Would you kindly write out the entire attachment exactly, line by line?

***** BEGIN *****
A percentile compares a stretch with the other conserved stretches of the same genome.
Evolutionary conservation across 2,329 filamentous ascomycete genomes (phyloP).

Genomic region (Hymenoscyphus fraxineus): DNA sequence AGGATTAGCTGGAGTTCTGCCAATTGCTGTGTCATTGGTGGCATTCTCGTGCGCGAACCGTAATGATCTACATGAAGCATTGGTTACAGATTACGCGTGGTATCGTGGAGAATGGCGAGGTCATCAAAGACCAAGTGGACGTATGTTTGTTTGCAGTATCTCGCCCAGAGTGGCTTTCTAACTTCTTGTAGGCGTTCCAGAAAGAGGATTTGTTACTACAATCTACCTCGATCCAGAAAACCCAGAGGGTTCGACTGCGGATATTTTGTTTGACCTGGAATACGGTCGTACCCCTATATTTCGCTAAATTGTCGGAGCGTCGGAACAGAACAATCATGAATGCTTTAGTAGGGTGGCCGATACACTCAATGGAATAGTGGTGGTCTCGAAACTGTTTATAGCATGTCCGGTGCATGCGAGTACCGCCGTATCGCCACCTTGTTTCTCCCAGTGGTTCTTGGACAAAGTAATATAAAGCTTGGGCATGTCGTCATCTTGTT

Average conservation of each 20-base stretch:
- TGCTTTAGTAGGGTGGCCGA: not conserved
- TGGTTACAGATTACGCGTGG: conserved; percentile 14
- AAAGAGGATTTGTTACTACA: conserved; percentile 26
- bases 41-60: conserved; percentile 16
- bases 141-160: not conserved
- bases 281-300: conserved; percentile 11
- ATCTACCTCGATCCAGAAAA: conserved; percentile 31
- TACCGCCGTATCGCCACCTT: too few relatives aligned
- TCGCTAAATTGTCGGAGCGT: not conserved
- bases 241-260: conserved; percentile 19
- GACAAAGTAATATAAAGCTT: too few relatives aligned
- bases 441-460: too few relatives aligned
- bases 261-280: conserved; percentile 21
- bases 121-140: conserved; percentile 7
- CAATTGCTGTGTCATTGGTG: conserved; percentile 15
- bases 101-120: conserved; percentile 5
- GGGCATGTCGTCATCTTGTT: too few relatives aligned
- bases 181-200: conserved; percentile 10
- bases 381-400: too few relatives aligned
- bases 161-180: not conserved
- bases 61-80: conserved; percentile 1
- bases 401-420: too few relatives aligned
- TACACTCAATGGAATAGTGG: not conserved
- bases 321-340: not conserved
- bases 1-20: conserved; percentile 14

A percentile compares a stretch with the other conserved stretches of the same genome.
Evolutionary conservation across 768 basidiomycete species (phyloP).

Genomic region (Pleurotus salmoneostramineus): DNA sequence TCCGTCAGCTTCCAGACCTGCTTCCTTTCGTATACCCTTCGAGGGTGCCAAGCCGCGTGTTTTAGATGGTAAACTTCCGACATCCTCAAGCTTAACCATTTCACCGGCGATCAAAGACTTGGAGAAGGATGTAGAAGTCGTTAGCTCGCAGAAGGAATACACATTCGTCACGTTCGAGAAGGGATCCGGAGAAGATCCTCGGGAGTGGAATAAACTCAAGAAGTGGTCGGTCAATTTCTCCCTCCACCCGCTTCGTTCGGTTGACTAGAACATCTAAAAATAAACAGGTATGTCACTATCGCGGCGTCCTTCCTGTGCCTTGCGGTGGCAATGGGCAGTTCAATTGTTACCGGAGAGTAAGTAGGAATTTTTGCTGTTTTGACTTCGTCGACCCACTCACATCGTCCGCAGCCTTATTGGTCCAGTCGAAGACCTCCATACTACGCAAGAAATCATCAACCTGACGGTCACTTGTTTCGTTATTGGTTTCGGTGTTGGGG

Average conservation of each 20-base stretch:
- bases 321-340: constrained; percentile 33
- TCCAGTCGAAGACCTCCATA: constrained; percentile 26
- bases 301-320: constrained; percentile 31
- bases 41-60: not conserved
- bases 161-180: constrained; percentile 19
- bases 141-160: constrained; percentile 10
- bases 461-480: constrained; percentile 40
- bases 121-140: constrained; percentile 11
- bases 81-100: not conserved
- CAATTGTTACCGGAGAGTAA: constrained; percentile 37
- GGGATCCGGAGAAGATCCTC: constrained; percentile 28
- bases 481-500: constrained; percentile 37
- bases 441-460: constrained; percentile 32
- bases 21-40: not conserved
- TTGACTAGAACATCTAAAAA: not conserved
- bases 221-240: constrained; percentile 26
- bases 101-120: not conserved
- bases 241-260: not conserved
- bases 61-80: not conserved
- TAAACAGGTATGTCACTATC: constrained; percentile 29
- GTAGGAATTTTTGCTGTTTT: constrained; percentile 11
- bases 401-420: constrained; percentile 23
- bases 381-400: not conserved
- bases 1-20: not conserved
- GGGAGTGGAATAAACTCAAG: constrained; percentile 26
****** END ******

A percentile compares a stretch with the other conserved stretches of the same genome.
Evolutionary conservation across 2,329 filamentous ascomycete genomes (phyloP).

Genomic region (Hymenoscyphus fraxineus): DNA sequence AGGATTAGCTGGAGTTCTGCCAATTGCTGTGTCATTGGTGGCATTCTCGTGCGCGAACCGTAATGATCTACATGAAGCATTGGTTACAGATTACGCGTGGTATCGTGGAGAATGGCGAGGTCATCAAAGACCAAGTGGACGTATGTTTGTTTGCAGTATCTCGCCCAGAGTGGCTTTCTAACTTCTTGTAGGCGTTCCAGAAAGAGGATTTGTTACTACAATCTACCTCGATCCAGAAAACCCAGAGGGTTCGACTGCGGATATTTTGTTTGACCTGGAATACGGTCGTACCCCTATATTTCGCTAAATTGTCGGAGCGTCGGAACAGAACAATCATGAATGCTTTAGTAGGGTGGCCGATACACTCAATGGAATAGTGGTGGTCTCGAAACTGTTTATAGCATGTCCGGTGCATGCGAGTACCGCCGTATCGCCACCTTGTTTCTCCCAGTGGTTCTTGGACAAAGTAATATAAAGCTTGGGCATGTCGTCATCTTGTT

Average conservation of each 20-base stretch:
- TGCTTTAGTAGGGTGGCCGA: not conserved
- TGGTTACAGATTACGCGTGG: conserved; percentile 14
- AAAGAGGATTTGTTACTACA: conserved; percentile 26
- bases 41-60: conserved; percentile 16
- bases 141-160: not conserved
- bases 281-300: conserved; percentile 11
- ATCTACCTCGATCCAGAAAA: conserved; percentile 31
- TACCGCCGTATCGCCACCTT: too few relatives aligned
- TCGCTAAATTGTCGGAGCGT: not conserved
- bases 241-260: conserved; percentile 19
- GACAAAGTAATATAAAGCTT: too few relatives aligned
- bases 441-460: too few relatives aligned
- bases 261-280: conserved; percentile 21
- bases 121-140: conserved; percentile 7
- CAATTGCTGTGTCATTGGTG: conserved; percentile 15
- bases 101-120: conserved; percentile 5
- GGGCATGTCGTCATCTTGTT: too few relatives aligned
- bases 181-200: conserved; percentile 10
- bases 381-400: too few relatives aligned
- bases 161-180: not conserved
- bases 61-80: conserved; percentile 1
- bases 401-420: too few relatives aligned
- TACACTCAATGGAATAGTGG: not conserved
- bases 321-340: not conserved
- bases 1-20: conserved; percentile 14

A percentile compares a stretch with the other conserved stretches of the same genome.
Evolutionary conservation across 768 basidiomycete species (phyloP).

Genomic region (Pleurotus salmoneostramineus): DNA sequence TCCGTCAGCTTCCAGACCTGCTTCCTTTCGTATACCCTTCGAGGGTGCCAAGCCGCGTGTTTTAGATGGTAAACTTCCGACATCCTCAAGCTTAACCATTTCACCGGCGATCAAAGACTTGGAGAAGGATGTAGAAGTCGTTAGCTCGCAGAAGGAATACACATTCGTCACGTTCGAGAAGGGATCCGGAGAAGATCCTCGGGAGTGGAATAAACTCAAGAAGTGGTCGGTCAATTTCTCCCTCCACCCGCTTCGTTCGGTTGACTAGAACATCTAAAAATAAACAGGTATGTCACTATCGCGGCGTCCTTCCTGTGCCTTGCGGTGGCAATGGGCAGTTCAATTGTTACCGGAGAGTAAGTAGGAATTTTTGCTGTTTTGACTTCGTCGACCCACTCACATCGTCCGCAGCCTTATTGGTCCAGTCGAAGACCTCCATACTACGCAAGAAATCATCAACCTGACGGTCACTTGTTTCGTTATTGGTTTCGGTGTTGGGG

Average conservation of each 20-base stretch:
- bases 321-340: constrained; percentile 33
- TCCAGTCGAAGACCTCCATA: constrained; percentile 26
- bases 301-320: constrained; percentile 31
- bases 41-60: not conserved
- bases 161-180: constrained; percentile 19
- bases 141-160: constrained; percentile 10
- bases 461-480: constrained; percentile 40
- bases 121-140: constrained; percentile 11
- bases 81-100: not conserved
- CAATTGTTACCGGAGAGTAA: constrained; percentile 37
- GGGATCCGGAGAAGATCCTC: constrained; percentile 28
- bases 481-500: constrained; percentile 37
- bases 441-460: constrained; percentile 32
- bases 21-40: not conserved
- TTGACTAGAACATCTAAAAA: not conserved
- bases 221-240: constrained; percentile 26
- bases 101-120: not conserved
- bases 241-260: not conserved
- bases 61-80: not conserved
- TAAACAGGTATGTCACTATC: constrained; percentile 29
- GTAGGAATTTTTGCTGTTTT: constrained; percentile 11
- bases 401-420: constrained; percentile 23
- bases 381-400: not conserved
- bases 1-20: not conserved
- GGGAGTGGAATAAACTCAAG: constrained; percentile 26